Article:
JPMorgan Chase's "honeymoon ad" selling mobile deposit capture was one of the first examples of a bank changing its marketing message from "the bank is on the smartphone" to selling specific mobile-enabled products. In the Chase ad, the mobile phone isn't the star — the easily executed check deposit is.

For Delta Community Credit Union, this evolution has sparked a rethinking of marketing the mobile channel.

Delta Community Credit Union debuted mobile banking two years ago, starting out with balance queries, transfers, and text alerts, and has since added apps for Android, iPhone and Blackberry and the iPad. It updated its smartphone apps in April to include a new bill pay feature that includes a presentment function.

Kip Renaud, online banking bill pay and mobile manager for Delta Community Credit Union, which has more than 200,000 members (mostly employees of Delta Airlines, Chick-fil-A, PetSmart, Aaron's and Nestle's), sat down with BTN at this week's Mobile Banking and Commerce Summit in San Francisco to discuss how the $3 billion-asset Atlanta-based credit union's mobile marketing strategy is evolving as smartphones become less of a novelty and more mainstream, and financial institutions are getting more creative at mobile marketing.

To make its new marketing work, Renaud says the credit union is focusing on how its members access the credit union, and telling them how that can be made easier by using the mobile phone.

BTN: As your mix of mobile banking offers expands, how are you changing marketing?
Renaud: We're moving beyond the idea that we simply have mobile banking, and are getting more into the function and what we have on the apps — what customers can do. The old image behind the marketing was two people looking at their phones, while you as the viewer of the marketing see the back of the phones. Now we're focusing on what's on the app itself, so you can see the images and function on the mobile device as part the marketing message.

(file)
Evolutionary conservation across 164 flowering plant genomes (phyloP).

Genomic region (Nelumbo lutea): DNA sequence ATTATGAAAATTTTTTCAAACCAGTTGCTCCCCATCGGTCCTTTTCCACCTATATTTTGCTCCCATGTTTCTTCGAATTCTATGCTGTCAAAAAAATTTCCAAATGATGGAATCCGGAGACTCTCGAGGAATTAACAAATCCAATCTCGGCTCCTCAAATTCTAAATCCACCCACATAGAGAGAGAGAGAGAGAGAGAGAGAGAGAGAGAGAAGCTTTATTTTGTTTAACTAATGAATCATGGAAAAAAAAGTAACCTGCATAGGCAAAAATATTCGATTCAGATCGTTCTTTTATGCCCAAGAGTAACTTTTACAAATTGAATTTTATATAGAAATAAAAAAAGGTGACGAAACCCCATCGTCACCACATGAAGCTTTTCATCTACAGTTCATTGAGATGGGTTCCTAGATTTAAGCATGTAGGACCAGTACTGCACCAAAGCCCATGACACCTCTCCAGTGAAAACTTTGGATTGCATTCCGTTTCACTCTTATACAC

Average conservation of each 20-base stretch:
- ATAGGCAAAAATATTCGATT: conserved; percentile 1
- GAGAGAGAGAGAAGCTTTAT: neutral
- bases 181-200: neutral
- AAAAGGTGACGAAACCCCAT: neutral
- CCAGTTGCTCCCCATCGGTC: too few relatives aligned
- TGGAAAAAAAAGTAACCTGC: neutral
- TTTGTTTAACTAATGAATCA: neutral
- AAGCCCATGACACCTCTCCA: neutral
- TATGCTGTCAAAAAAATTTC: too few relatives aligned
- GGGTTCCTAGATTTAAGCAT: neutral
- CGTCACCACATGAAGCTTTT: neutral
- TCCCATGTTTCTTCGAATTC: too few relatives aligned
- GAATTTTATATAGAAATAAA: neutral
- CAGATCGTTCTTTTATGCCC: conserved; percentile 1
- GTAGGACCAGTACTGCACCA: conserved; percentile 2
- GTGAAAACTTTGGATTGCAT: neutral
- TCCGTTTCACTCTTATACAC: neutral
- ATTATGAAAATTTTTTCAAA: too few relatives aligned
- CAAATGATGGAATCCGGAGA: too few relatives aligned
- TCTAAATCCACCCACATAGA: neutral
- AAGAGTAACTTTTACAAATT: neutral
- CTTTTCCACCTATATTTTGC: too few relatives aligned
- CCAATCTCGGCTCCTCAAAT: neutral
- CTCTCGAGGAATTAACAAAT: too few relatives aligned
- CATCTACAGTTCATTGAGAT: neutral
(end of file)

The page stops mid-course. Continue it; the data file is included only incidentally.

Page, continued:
How does that change the marketing message?
We're positioning mobile as one way, along with internet and other channels, that we can make members' lives easier. They can accomplish specific tasks while they are on the move, or if there is a problem or concern that they have, it can be addressed at any time while they are using mobile. The difference is we're focusing on the task rather than on the fact that we actually have mobile banking.

Is there a particular problem or task where you've put this new marketing strategy to work?
We've pitched the added bill pay and transaction capabilities for use in the airport, for example. That's a particular use case for our members, many of whom work for Delta, are on the move and need to access the bank while they are traveling or between flights. The idea is we're saying we can execute these transactions and meet that need.

Where do you advertise mobile banking?
We advertise online, in our member publications, and on flat-screen televisions in our branches. We also have wallet-sized cards in our branches and that we give out that are shaped like mobile apps and have information about the apps and how to sign up for mobile.

Are you advertising the bank on the mobile channel itself?
We see potential there, but we haven't done that yet.

What has to happen before the mobile device can be used to deliver marketing?
There would have to be opt-in from the members. We would also have to develop better means of targeting mobile users, tracking and analyzing the members' mobile activity and other transactions to better match the marketing on the mobile device to that user's needs.

What did you find most interesting this week at the mobile banking conference?
I find it interesting that payments are taking off so quickly. It's also surprising how fast smartphones are taking off. I found it fascinating that there are more iPhones sold than there are babies born every day. [Mark Jamison, head of the digital innovation lab at Capital One, mentioned this during a presentation on the potential of digital banking].